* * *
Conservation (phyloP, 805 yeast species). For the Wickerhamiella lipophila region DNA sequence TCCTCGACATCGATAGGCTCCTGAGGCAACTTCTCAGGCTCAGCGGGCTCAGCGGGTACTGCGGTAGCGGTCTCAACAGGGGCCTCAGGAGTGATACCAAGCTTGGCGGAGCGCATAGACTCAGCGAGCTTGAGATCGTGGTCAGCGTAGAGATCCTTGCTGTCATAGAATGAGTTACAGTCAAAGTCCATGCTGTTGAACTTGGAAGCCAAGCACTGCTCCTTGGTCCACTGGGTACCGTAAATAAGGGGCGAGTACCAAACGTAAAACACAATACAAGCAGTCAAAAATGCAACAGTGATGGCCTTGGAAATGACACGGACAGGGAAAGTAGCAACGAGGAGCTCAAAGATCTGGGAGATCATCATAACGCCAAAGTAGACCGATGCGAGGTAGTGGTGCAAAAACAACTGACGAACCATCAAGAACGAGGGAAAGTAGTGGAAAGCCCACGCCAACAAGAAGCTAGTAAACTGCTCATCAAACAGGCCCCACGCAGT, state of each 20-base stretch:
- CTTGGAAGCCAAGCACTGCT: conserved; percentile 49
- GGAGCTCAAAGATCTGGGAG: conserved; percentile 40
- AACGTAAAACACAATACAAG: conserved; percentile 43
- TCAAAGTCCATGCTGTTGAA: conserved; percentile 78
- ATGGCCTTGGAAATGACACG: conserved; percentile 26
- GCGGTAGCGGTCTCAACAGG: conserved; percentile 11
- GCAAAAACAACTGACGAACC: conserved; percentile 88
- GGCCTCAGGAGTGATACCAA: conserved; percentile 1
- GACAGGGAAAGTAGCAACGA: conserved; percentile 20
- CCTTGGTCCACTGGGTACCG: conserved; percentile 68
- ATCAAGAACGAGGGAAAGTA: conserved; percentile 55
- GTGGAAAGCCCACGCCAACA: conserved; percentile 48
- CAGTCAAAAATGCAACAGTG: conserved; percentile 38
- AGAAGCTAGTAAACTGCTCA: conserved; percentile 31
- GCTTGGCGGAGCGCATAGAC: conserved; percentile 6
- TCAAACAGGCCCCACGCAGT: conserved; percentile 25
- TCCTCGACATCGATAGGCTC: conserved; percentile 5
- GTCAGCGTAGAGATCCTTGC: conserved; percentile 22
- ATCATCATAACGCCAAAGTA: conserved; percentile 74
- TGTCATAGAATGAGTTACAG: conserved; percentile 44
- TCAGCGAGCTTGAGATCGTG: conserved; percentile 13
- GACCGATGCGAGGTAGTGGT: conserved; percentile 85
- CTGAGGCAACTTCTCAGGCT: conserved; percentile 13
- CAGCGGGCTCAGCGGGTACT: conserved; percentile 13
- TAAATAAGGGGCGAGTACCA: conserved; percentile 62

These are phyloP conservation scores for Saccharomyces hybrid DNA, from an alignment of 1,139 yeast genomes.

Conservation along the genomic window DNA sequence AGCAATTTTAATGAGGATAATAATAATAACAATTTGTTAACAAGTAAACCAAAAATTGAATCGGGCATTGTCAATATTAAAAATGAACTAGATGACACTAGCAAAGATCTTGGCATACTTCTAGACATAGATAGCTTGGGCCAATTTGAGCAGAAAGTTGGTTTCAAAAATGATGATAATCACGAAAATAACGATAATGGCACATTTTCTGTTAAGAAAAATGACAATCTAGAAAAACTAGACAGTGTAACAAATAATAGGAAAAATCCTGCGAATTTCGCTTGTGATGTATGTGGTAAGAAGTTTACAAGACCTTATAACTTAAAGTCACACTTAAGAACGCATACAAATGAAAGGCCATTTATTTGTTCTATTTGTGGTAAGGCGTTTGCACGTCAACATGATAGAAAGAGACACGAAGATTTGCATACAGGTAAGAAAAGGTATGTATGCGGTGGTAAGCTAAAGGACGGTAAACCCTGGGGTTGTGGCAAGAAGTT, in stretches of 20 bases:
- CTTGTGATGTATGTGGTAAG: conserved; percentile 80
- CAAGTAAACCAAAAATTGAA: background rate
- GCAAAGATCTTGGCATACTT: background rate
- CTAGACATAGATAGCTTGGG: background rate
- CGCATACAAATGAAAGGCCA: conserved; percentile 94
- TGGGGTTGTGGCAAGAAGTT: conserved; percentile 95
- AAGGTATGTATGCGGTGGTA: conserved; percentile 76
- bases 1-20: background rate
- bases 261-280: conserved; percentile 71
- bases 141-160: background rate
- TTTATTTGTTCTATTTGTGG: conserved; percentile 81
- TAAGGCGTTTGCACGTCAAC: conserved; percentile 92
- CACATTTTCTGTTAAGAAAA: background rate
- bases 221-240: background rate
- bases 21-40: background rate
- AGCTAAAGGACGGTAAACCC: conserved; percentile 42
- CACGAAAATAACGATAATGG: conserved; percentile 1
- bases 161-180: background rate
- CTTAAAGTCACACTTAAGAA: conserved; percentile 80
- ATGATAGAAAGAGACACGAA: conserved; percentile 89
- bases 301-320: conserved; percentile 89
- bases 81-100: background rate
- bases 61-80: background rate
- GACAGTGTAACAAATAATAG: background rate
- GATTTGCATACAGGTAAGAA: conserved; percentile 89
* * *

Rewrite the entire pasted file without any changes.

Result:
Conservation (phyloP, 805 yeast species). For the Wickerhamiella lipophila region DNA sequence TCCTCGACATCGATAGGCTCCTGAGGCAACTTCTCAGGCTCAGCGGGCTCAGCGGGTACTGCGGTAGCGGTCTCAACAGGGGCCTCAGGAGTGATACCAAGCTTGGCGGAGCGCATAGACTCAGCGAGCTTGAGATCGTGGTCAGCGTAGAGATCCTTGCTGTCATAGAATGAGTTACAGTCAAAGTCCATGCTGTTGAACTTGGAAGCCAAGCACTGCTCCTTGGTCCACTGGGTACCGTAAATAAGGGGCGAGTACCAAACGTAAAACACAATACAAGCAGTCAAAAATGCAACAGTGATGGCCTTGGAAATGACACGGACAGGGAAAGTAGCAACGAGGAGCTCAAAGATCTGGGAGATCATCATAACGCCAAAGTAGACCGATGCGAGGTAGTGGTGCAAAAACAACTGACGAACCATCAAGAACGAGGGAAAGTAGTGGAAAGCCCACGCCAACAAGAAGCTAGTAAACTGCTCATCAAACAGGCCCCACGCAGT, state of each 20-base stretch:
- CTTGGAAGCCAAGCACTGCT: conserved; percentile 49
- GGAGCTCAAAGATCTGGGAG: conserved; percentile 40
- AACGTAAAACACAATACAAG: conserved; percentile 43
- TCAAAGTCCATGCTGTTGAA: conserved; percentile 78
- ATGGCCTTGGAAATGACACG: conserved; percentile 26
- GCGGTAGCGGTCTCAACAGG: conserved; percentile 11
- GCAAAAACAACTGACGAACC: conserved; percentile 88
- GGCCTCAGGAGTGATACCAA: conserved; percentile 1
- GACAGGGAAAGTAGCAACGA: conserved; percentile 20
- CCTTGGTCCACTGGGTACCG: conserved; percentile 68
- ATCAAGAACGAGGGAAAGTA: conserved; percentile 55
- GTGGAAAGCCCACGCCAACA: conserved; percentile 48
- CAGTCAAAAATGCAACAGTG: conserved; percentile 38
- AGAAGCTAGTAAACTGCTCA: conserved; percentile 31
- GCTTGGCGGAGCGCATAGAC: conserved; percentile 6
- TCAAACAGGCCCCACGCAGT: conserved; percentile 25
- TCCTCGACATCGATAGGCTC: conserved; percentile 5
- GTCAGCGTAGAGATCCTTGC: conserved; percentile 22
- ATCATCATAACGCCAAAGTA: conserved; percentile 74
- TGTCATAGAATGAGTTACAG: conserved; percentile 44
- TCAGCGAGCTTGAGATCGTG: conserved; percentile 13
- GACCGATGCGAGGTAGTGGT: conserved; percentile 85
- CTGAGGCAACTTCTCAGGCT: conserved; percentile 13
- CAGCGGGCTCAGCGGGTACT: conserved; percentile 13
- TAAATAAGGGGCGAGTACCA: conserved; percentile 62

These are phyloP conservation scores for Saccharomyces hybrid DNA, from an alignment of 1,139 yeast genomes.

Conservation along the genomic window DNA sequence AGCAATTTTAATGAGGATAATAATAATAACAATTTGTTAACAAGTAAACCAAAAATTGAATCGGGCATTGTCAATATTAAAAATGAACTAGATGACACTAGCAAAGATCTTGGCATACTTCTAGACATAGATAGCTTGGGCCAATTTGAGCAGAAAGTTGGTTTCAAAAATGATGATAATCACGAAAATAACGATAATGGCACATTTTCTGTTAAGAAAAATGACAATCTAGAAAAACTAGACAGTGTAACAAATAATAGGAAAAATCCTGCGAATTTCGCTTGTGATGTATGTGGTAAGAAGTTTACAAGACCTTATAACTTAAAGTCACACTTAAGAACGCATACAAATGAAAGGCCATTTATTTGTTCTATTTGTGGTAAGGCGTTTGCACGTCAACATGATAGAAAGAGACACGAAGATTTGCATACAGGTAAGAAAAGGTATGTATGCGGTGGTAAGCTAAAGGACGGTAAACCCTGGGGTTGTGGCAAGAAGTT, in stretches of 20 bases:
- CTTGTGATGTATGTGGTAAG: conserved; percentile 80
- CAAGTAAACCAAAAATTGAA: background rate
- GCAAAGATCTTGGCATACTT: background rate
- CTAGACATAGATAGCTTGGG: background rate
- CGCATACAAATGAAAGGCCA: conserved; percentile 94
- TGGGGTTGTGGCAAGAAGTT: conserved; percentile 95
- AAGGTATGTATGCGGTGGTA: conserved; percentile 76
- bases 1-20: background rate
- bases 261-280: conserved; percentile 71
- bases 141-160: background rate
- TTTATTTGTTCTATTTGTGG: conserved; percentile 81
- TAAGGCGTTTGCACGTCAAC: conserved; percentile 92
- CACATTTTCTGTTAAGAAAA: background rate
- bases 221-240: background rate
- bases 21-40: background rate
- AGCTAAAGGACGGTAAACCC: conserved; percentile 42
- CACGAAAATAACGATAATGG: conserved; percentile 1
- bases 161-180: background rate
- CTTAAAGTCACACTTAAGAA: conserved; percentile 80
- ATGATAGAAAGAGACACGAA: conserved; percentile 89
- bases 301-320: conserved; percentile 89
- bases 81-100: background rate
- bases 61-80: background rate
- GACAGTGTAACAAATAATAG: background rate
- GATTTGCATACAGGTAAGAA: conserved; percentile 89